[HELP] How improve standard tether cable buoyanancy with classic corcks?


#1

hi folks,
now that i usually pull most of the tether cable out when i dive i need to improve his buoyancy.
i have a bag full of 300 corcks wich is more than required.
now i have a question for wich i can t find the answer:

when you use the classic tether cable, how many meters or inches do i need to separate each cork in order to have the perfect bouyancy?
did anybody of you tried?
thxx for your help
best regards


#2

it seems it s 1 every 5 meters:

any feed back of this setup?
thx for your time


#3

Yep

It is working fine I have currently a couple of different tether set ups that I play around with depending upon what I am trying to achieve with the ROV (just a bit of simple soldering to change the set up)

One with 40-50m of OpenROV neutral buoyancy and then the standard twisted pair to the surface (sort of if I am dropping the ROV off a boat and at a fixed location and just looking around that area eg surveying a wreck site)

One as described in the post with Corks every 5 meters so it is neutral all the way (a bit more based if covering a bit more distance or running off the shore)

And I some times I use a hybrid of the pair with 40-50m of OpenROV neutral buoyancy and then the 100m of tether with Corks every 5 meters (more of use for some deeper water wreck survey)

Scott


#4

Your corks will over time soak up water and lose buoyancy, so you’d need to add to them from time to time. Your 3mm drill and a craft-knife to cut a slot along one side, then feed the tether in and hot-glue gun … should do the job.
More complexly - as your corks descend, they will compress. I once sent a colleague’s packet of cigarettes to 1.8km in the Eastern Med, in a polythene bag filled with sugar - they came up uniformly compressed to about 1/3 size. It’s less severe at 40m, but the effect will still be there. At some pressure (depth) they’ll go from being positively to negatively buoyant. With time, that depth will change, so the buoyancy characteristics will change with time too.
OTOH, you’ll probably account for 90% of the buoyancy issue.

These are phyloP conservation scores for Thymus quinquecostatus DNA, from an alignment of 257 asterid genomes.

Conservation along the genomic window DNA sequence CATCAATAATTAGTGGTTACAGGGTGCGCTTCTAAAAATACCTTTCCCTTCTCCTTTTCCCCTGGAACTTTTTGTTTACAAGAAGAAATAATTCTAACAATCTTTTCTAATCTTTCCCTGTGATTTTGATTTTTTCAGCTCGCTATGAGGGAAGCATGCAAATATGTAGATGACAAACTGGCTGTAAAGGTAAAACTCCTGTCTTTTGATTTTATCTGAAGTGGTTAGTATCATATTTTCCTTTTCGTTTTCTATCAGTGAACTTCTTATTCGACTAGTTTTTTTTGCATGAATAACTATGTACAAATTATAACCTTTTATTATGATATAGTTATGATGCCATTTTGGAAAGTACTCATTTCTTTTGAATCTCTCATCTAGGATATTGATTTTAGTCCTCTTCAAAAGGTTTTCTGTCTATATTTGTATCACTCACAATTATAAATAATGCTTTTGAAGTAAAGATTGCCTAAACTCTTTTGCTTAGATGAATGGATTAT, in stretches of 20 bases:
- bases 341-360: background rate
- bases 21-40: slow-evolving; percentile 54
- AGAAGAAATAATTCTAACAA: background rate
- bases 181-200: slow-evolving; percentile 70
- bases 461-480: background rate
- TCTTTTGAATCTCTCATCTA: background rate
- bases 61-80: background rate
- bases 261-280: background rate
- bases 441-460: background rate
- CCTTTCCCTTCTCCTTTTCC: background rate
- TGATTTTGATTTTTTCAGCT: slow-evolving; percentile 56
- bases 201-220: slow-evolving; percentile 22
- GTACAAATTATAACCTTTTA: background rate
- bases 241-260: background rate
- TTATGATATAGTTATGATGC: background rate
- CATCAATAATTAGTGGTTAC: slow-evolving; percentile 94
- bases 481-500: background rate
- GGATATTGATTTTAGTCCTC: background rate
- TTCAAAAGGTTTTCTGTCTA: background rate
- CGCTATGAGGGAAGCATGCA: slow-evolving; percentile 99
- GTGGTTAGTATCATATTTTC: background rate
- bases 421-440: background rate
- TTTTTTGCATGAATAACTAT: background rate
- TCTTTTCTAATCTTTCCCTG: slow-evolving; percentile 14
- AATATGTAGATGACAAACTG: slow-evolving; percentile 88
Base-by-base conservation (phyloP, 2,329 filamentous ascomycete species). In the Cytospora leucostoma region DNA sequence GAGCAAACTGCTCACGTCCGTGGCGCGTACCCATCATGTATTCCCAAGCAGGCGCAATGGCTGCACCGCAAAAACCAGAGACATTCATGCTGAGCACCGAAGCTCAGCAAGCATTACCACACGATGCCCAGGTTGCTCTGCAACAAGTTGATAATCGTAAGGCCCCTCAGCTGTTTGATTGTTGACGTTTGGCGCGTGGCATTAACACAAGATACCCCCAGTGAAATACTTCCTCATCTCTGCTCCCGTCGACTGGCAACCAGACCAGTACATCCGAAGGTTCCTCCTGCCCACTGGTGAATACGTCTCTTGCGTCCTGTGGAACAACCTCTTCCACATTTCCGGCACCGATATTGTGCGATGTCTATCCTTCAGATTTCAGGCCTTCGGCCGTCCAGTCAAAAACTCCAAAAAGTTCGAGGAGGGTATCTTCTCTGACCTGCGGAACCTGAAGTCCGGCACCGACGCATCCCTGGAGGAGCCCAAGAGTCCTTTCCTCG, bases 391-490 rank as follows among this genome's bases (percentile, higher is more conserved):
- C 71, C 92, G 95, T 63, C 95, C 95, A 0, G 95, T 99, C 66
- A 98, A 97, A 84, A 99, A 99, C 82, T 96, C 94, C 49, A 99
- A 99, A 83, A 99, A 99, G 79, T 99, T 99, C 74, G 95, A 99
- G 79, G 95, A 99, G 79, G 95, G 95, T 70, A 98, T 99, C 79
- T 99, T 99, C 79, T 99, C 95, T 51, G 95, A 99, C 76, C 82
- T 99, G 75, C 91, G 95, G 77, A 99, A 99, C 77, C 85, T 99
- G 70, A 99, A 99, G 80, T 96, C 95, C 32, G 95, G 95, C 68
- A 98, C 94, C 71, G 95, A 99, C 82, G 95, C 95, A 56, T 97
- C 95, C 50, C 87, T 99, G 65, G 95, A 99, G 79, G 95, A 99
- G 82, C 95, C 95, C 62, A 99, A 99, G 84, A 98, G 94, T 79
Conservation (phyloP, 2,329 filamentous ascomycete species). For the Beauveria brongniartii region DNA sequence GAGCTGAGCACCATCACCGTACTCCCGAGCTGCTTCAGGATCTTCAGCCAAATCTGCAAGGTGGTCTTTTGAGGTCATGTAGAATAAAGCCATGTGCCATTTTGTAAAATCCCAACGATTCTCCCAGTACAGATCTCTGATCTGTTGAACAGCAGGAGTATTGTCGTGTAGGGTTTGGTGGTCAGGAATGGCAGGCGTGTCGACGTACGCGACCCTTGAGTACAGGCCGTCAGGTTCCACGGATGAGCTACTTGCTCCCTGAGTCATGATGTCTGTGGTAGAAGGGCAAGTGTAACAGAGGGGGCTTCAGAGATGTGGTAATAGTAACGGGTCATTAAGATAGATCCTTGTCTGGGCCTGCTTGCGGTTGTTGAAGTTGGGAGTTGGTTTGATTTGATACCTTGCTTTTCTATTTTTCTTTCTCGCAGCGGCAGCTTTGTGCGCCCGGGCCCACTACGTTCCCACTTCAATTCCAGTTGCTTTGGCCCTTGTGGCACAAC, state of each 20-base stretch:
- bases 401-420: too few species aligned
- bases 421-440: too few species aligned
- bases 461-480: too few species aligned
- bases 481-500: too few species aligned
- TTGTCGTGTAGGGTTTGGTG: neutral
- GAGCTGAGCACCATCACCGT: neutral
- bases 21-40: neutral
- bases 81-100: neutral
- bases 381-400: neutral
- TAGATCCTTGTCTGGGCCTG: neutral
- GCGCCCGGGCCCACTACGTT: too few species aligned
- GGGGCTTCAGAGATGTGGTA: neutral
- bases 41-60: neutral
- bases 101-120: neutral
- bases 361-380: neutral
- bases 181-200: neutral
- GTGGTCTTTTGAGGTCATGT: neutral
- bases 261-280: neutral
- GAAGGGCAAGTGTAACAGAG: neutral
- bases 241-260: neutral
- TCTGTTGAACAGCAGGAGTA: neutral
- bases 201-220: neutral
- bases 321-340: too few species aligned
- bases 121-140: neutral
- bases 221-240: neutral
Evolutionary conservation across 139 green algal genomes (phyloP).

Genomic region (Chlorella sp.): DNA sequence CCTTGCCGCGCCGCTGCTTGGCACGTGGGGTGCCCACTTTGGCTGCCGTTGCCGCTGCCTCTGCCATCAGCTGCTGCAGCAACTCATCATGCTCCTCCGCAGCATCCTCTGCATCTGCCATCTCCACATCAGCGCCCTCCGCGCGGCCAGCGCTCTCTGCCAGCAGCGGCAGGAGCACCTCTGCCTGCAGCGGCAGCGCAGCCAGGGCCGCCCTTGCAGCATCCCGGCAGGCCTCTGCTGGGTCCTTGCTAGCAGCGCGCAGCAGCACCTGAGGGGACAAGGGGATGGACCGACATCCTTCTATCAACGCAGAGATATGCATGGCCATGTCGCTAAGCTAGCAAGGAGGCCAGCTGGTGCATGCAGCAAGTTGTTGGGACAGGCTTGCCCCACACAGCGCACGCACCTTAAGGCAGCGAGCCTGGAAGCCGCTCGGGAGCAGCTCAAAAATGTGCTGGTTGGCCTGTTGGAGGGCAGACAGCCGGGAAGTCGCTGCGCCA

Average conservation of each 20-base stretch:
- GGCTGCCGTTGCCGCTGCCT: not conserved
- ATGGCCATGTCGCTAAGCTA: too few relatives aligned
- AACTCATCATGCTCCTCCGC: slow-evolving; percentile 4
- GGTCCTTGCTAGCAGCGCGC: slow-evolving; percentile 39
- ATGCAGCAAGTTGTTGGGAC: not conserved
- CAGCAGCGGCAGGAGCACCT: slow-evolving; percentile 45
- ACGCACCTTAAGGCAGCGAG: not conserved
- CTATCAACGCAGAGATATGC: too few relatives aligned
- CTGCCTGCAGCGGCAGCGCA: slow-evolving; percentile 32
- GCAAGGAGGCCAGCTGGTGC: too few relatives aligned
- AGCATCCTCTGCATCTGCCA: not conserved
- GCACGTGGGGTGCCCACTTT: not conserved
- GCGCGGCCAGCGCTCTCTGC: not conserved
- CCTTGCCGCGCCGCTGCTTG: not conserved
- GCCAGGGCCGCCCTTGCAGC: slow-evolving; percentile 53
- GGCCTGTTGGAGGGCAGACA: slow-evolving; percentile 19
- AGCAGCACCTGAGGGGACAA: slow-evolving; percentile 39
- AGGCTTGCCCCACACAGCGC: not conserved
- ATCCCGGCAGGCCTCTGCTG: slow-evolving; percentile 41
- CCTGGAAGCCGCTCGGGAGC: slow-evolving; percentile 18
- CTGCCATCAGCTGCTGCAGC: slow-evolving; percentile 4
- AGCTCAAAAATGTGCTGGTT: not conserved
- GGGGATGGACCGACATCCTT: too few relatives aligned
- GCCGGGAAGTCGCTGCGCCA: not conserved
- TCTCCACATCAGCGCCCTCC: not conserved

The industry produces buoyancy foams good to 10s of km depth, but they’re not simple materials. and I don’t know where to get them. Then again - for a 40m working depth - wouldn’t trawler floats do? Or for that matter, the foam from inside a life-jacket or buoyancy-aid? (Many of these are designed to be released from stowage by 10-20m of water pressure, if the stowage is not manually opened first. So SOLAS jackets should have non-trivial crush resistance too.)


#5

Generally adding lumps of flotation to a ROV tether is bad. The lumps will tend to snag on things and either get the ROV stuck or at least stress the tether at specific points so it flexes and breaks at those points instead of flexing gradually throughout.

You are better off distributing the flotation along the whole tether. Polypropylene rope is cheap, readily available in different sizes, and floats. If you twist or braid the tether with one or two lines of polypropylene rope of the right size you can get the group to float, sink, or be neutral as desired. As a bonus you get more tether strength for when things go really bad and you have to haul the beast back by its tail. Don’t wrap the length of the tether/rope combo with tape. That will give you a stiff soggy mess that will never dry out and in pond or sea water it will stink.


#6

I am inclined to agree with Douglas, above, In that the corks present a snag hazard. However, I have read several posts where people have spent a lot of time and effort trying to thread the cable through a rope core. The rope can also present as a problem in that it can harbour micro-organisms which can subsequently be contaminating other sites.

I don’t see an easy cover-it-all solution at the moment, but noted that Andrew Thaler designed a 3d printable option on “thingiverse” giving removable floats. This enables moving them in case of different water density, ie. fresh or salt water - neutral density, positive flotation, or removal altogether to allow as a “drop line”.

I appreciate that these floats still present as a snag hazard and would invite anyone to come up with a better streamlined design with say a “break away” option, remembering that as a floating tether attached to say 25m of neutral buoyancy tether, there should be less chance of being in proximity of a snag.

In any case, good tether management topside and the pilot being aware of the lay of the tether is essential to good ROV work whatever you use.